We decided to make an adjustment and not charge a fee. We then had the opportunity to buy 40,000 square metres (nine acres) extra land. We invested heavily and created a very clean area, fully paved and put in 1250 cars with plenty of room for people to dismantle the cars for parts. Now, every week, 135 cars are exchanged for new ones. We also built a new website and created new software with an interactive map so that people can find the vehicle they are looking for and find out which parts have been sold.

Brands of vehicles stay together, and the more popular the brand, the closer they are to the entrance. The brand popularity is reviewed every six months, and brands will be moved around according to popularity and how much money has been earned from them. We also charge fixed prices, and people like that; it’s fairly cheap.

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Have you seen an increase in people using self-service?

Yes, this is because the facility is very clean and comfortable; there is background music playing in the yard, we have a good inventory of cars, and it is cheap. 

We have also integrated this department into our webshop, so people will immediately see if the part they require is available or not. They can do a search, and if we don’t have the part on full-service, we have the cars on self-service, so vehicles are mixed between departments. We also developed an alert. So if someone cannot find a part, an alert will be sent to their email when that particular car part comes into the yard.

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The parts are cheap and original, and they can choose to use the self-service option to remove it themselves, which will work out cheaper, or they can use the full-service and have our mechanics do it for them. The choice is theirs and is slightly different from that of the US as these services are separate.

How do you deal with health & safety, and security?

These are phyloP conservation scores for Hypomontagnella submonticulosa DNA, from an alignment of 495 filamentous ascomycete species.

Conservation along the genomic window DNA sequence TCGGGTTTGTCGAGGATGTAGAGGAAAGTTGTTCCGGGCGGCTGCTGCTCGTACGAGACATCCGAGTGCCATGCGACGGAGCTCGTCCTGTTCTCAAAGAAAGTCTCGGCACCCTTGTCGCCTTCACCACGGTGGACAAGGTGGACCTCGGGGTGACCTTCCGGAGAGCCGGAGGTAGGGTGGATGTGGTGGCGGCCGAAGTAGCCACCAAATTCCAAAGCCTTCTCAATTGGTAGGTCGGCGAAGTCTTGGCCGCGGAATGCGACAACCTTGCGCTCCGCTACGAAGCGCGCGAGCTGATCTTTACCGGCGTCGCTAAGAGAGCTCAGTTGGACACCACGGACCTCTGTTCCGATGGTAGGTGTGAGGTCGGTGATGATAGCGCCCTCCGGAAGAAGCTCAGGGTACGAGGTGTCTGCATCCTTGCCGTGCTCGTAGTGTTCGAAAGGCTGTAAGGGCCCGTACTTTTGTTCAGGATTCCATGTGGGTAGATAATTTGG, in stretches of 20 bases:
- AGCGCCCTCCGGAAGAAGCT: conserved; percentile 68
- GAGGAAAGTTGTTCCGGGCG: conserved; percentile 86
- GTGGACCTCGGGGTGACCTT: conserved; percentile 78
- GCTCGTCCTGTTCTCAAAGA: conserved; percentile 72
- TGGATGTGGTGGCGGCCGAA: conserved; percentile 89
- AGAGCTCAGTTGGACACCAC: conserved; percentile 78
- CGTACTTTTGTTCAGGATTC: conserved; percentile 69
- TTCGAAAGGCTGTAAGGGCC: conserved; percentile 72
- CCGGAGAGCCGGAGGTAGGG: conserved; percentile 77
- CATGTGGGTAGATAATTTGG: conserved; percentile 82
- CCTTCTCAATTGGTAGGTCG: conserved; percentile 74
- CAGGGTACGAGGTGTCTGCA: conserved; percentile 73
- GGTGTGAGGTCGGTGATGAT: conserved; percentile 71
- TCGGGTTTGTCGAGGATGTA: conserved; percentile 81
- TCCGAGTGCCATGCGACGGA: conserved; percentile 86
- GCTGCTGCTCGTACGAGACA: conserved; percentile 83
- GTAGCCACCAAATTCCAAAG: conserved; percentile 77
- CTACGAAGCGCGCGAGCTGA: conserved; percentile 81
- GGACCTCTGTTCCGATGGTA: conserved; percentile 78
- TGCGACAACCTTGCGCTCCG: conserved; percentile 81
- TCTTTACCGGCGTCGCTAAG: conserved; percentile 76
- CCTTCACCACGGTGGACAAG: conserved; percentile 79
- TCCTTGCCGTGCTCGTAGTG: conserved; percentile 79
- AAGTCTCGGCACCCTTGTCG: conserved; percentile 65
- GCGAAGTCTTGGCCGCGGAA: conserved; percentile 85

We do have tight regulations. Not more than two people in the same group can come into the yard. First, they need to sign in. They have to read all the regulations, such as, don’t damage the cars, be responsible etc. And we have two people in the yard changing the cars and helping the customers.

We have about 70 cameras around the yard for security, so we can always watch for safety issues. Plus, we have only one entrance/exit that the people can use, which allows us to check bags on arrival and departure to ensure no tools or extra parts have been picked up along the way.

Challenges and the future

What are the challenges that you are facing at the moment when it comes to vehicle recycling?

There are many government rules. We have spent a lot of time and money filling in forms, having training and gaining certification from the relevant government bodies, such as the environment agency, so that we can operate legally, but in the Netherlands, there are those who, although on paper, only sell cars, they are also doing dismantling activities and not gaining the correct certification.

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Concerning electric vehicles, it is inevitable there will be an increase in these vehicles entering our yards, so we are beginning to develop this side of the business, and we now have trained people who can dismantle EVs. And I think the use of the internet and having good software is becoming more and more important now and in the future.


When it comes to the image of a vehicle recycler and how they are perceived, we have tried hard over the last ten years. Still, I think the government can do a lot more to show that buying a part from a vehicle dismantler is economically beneficial, and the service experience is fast and efficient. The government needs to convince the people that a used part can be a good, cheap, viable solution.

We need to educate the public and convince them that companies can deliver the correct used parts, and we have to provide the best service to stay ahead of the competition.

To find out more about Van der Ven Autos visit